From 1985 almost to the day she died, Pat, my mother, reminded me I could still go to grad school.  I let her down on that decision for decades.

Today, I am docorate-less and masters-less in a sea of masters and doctors.  I have more years of relevant experience than many, though, so I hold my own with common sense and moxie.  Hence the confounding, I just don’t defer to not knowing shit, because there’s a lot of shit I know even without the sheepskin to prove it.  

it’s a bit like the end of the Wizard of Oz; I grant myself a doctorate of thinkology.

Now here’s where Pat comes in… That woman worked hard, year after year, helping to educate other people’s kids.  That hard work full on cramped the woman’s style.  Some of the other teachers and the school administrators crushed a bit of her creative sparkle. She was a little pounded down.  By retirement, she was caved in by it all.

She indoctrinated me into a fear about work.  A fear that you could lose your job for many types of infractions.  She had near perfect attendance over years and years.  She carried out all of the side jobs and extra tasks asked of teachers with nary a complaint — bus duty, after hours tutoring, grading papers on her own time, mentoring young teachers and helping with banquets and school events in the evenings.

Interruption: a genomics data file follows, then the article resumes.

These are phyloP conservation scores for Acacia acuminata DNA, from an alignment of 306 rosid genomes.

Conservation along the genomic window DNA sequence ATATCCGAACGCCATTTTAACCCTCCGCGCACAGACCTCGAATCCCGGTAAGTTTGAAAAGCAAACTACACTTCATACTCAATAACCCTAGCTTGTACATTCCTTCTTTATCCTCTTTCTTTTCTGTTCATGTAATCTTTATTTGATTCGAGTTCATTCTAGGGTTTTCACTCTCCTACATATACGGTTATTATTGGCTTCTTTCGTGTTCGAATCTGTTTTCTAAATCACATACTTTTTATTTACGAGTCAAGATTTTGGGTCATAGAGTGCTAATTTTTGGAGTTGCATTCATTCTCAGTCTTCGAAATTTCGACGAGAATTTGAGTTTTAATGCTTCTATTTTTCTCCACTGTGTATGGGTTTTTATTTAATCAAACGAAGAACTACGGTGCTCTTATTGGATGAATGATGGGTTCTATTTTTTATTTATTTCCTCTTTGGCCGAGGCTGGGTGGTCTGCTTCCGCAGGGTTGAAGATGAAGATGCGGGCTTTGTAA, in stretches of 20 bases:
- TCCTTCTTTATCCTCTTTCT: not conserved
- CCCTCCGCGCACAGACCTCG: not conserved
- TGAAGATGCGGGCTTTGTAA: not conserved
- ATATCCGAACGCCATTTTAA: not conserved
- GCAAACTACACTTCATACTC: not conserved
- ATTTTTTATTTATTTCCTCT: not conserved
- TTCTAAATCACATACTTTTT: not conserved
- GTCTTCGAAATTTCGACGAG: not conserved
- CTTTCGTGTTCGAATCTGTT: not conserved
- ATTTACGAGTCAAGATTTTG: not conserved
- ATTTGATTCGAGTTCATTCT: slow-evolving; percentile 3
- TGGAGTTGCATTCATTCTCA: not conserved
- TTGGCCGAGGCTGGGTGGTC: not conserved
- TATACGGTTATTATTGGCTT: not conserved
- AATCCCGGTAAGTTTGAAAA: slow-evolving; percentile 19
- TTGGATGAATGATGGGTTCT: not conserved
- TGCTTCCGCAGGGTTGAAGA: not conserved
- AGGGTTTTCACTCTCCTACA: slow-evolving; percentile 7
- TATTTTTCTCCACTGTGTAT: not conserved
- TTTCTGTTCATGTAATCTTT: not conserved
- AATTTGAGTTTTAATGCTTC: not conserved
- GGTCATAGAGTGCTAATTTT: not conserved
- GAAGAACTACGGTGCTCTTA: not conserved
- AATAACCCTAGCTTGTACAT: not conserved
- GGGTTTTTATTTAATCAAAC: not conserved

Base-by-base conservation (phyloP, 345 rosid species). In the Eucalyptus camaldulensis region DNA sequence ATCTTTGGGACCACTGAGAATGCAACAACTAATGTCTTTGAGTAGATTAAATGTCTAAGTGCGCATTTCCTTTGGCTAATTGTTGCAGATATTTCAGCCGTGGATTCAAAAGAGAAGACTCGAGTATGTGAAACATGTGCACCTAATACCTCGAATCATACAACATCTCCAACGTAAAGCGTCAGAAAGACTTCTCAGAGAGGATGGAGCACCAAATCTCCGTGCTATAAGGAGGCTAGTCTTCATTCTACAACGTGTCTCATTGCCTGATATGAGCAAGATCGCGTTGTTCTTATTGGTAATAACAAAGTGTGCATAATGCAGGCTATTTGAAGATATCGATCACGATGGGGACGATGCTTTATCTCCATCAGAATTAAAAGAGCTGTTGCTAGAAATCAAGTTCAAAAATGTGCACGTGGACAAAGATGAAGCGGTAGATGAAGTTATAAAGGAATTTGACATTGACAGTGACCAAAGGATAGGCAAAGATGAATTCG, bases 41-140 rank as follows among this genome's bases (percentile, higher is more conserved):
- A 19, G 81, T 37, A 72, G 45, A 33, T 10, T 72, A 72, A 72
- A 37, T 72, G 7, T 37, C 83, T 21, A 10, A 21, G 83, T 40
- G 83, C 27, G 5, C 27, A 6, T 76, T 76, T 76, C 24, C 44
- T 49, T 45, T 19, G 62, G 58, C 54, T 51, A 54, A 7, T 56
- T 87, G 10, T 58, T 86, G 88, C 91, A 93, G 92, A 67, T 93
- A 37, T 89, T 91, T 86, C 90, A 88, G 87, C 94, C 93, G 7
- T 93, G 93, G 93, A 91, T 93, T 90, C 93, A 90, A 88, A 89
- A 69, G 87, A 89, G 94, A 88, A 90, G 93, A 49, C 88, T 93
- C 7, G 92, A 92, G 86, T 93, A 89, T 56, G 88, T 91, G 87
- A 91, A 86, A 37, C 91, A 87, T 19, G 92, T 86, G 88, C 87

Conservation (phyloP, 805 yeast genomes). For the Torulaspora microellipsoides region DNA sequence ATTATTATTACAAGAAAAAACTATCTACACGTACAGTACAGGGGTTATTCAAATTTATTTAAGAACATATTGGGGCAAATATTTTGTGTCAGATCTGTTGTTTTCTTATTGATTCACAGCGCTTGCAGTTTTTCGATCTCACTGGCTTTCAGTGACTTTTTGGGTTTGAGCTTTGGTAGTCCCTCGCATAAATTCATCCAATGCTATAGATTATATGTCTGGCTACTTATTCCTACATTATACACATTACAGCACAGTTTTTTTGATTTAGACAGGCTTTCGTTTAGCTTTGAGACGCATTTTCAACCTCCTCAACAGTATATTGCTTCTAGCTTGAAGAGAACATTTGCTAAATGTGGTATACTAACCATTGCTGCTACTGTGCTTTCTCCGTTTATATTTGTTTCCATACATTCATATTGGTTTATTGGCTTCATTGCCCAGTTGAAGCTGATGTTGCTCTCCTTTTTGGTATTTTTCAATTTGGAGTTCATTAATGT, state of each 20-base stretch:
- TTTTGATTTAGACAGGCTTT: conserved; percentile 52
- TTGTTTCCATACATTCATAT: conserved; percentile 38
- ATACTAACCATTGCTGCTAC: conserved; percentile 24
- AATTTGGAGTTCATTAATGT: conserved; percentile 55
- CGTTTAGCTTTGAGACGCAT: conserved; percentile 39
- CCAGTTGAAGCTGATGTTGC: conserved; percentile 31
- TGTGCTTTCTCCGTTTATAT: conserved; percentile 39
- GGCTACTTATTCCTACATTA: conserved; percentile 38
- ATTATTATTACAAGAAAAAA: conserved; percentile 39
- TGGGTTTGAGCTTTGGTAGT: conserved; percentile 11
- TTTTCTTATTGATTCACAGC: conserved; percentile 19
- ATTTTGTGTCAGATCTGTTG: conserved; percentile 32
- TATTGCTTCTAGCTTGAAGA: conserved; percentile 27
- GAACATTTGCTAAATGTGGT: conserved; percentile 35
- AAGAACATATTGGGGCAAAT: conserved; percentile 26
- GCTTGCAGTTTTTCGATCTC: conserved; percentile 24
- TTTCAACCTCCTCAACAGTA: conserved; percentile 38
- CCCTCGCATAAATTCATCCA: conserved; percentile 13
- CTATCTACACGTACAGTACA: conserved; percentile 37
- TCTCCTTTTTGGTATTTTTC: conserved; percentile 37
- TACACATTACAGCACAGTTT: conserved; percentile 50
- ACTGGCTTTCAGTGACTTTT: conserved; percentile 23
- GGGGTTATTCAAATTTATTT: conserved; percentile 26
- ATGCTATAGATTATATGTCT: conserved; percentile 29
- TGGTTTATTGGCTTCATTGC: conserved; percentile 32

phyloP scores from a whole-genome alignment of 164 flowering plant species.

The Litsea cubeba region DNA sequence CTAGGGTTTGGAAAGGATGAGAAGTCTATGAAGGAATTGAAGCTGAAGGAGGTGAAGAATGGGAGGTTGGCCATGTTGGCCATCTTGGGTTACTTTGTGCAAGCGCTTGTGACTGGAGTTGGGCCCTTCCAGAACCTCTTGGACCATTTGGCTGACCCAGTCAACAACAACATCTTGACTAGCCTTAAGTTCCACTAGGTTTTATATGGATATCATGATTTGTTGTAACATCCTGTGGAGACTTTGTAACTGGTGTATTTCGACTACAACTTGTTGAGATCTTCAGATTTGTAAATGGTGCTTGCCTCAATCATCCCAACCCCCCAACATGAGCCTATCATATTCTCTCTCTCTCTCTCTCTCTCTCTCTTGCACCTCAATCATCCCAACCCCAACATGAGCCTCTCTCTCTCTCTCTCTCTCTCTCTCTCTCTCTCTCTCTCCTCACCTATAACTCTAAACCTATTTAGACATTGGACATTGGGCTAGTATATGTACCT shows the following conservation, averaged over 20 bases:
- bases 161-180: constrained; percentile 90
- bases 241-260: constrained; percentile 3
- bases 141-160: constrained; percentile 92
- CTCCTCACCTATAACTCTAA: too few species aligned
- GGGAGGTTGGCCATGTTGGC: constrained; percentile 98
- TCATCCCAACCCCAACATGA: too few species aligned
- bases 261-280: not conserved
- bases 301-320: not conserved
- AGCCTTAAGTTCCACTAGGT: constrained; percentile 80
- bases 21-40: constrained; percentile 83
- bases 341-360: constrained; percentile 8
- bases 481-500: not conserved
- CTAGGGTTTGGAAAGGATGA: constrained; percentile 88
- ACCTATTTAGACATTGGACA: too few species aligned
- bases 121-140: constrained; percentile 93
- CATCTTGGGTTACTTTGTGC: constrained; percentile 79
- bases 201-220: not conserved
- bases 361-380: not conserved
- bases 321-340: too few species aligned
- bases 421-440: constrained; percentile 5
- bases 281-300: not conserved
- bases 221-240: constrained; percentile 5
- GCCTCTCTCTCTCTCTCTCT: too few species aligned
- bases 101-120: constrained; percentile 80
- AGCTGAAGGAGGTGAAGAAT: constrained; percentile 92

I learned and listened and I have almost perfect attendance and do a lot of good citizeny extras at work.  But try as I might I can’t bury my non-conformist tendencies.  I am a good worker bee in a happy hive, but I’m a square peg in a round-holed world.

Problem is, I like it.

So, I work in a job that is easy for me.  I sacrifice some pay and will likely never have a good title, but I know everyone in the building.  My days are laid out with honkingly wide swathes of leeway and not a lot of  having my clocked punched by somebody else.

It’s a trade off.  It’s a choice.  And, it’s a little bit of anxiety.  If I got the gig where I got the pay that meant I have to manage stuff, I might fail.  I might have to leave my sneakers at home.  I might have to be at my desk for geometrically larger periods of time than I am now.

I think Pat might see the genius of my choice.  For good benefits and a not awful paycheck, the man isn’t keepnmg me down and the thoughts inside my head are free to breathe.

Outwardly, she’d tell me to do more.  She’d ask about promotions and growth opportunities.  She’d worry. 

Or maybe she’d smile.

I am my mother, Act 1

HitlerPortrait Gandhi
I’m not sure, but I think one thing that was crazy about my relationship with my mother, Pat, besides calling her Pat far too frequently, was knowing a great deal about her trials, tribulations and occasional successes at work. Maybe other people write their parent’s job performance reviews?

Because of this knowledge, I know that I am as equally fucked up as her in a distinct way. As employees we are beloved and hated in crazy polar opposites, in melodramatic huge shifts. She had people who were Shakespearean ne’er-do-wells looking to score points with kings (or superintendents) off of Pat’s guileless and unprotected flanks. She championed the good and got hurt by the bad.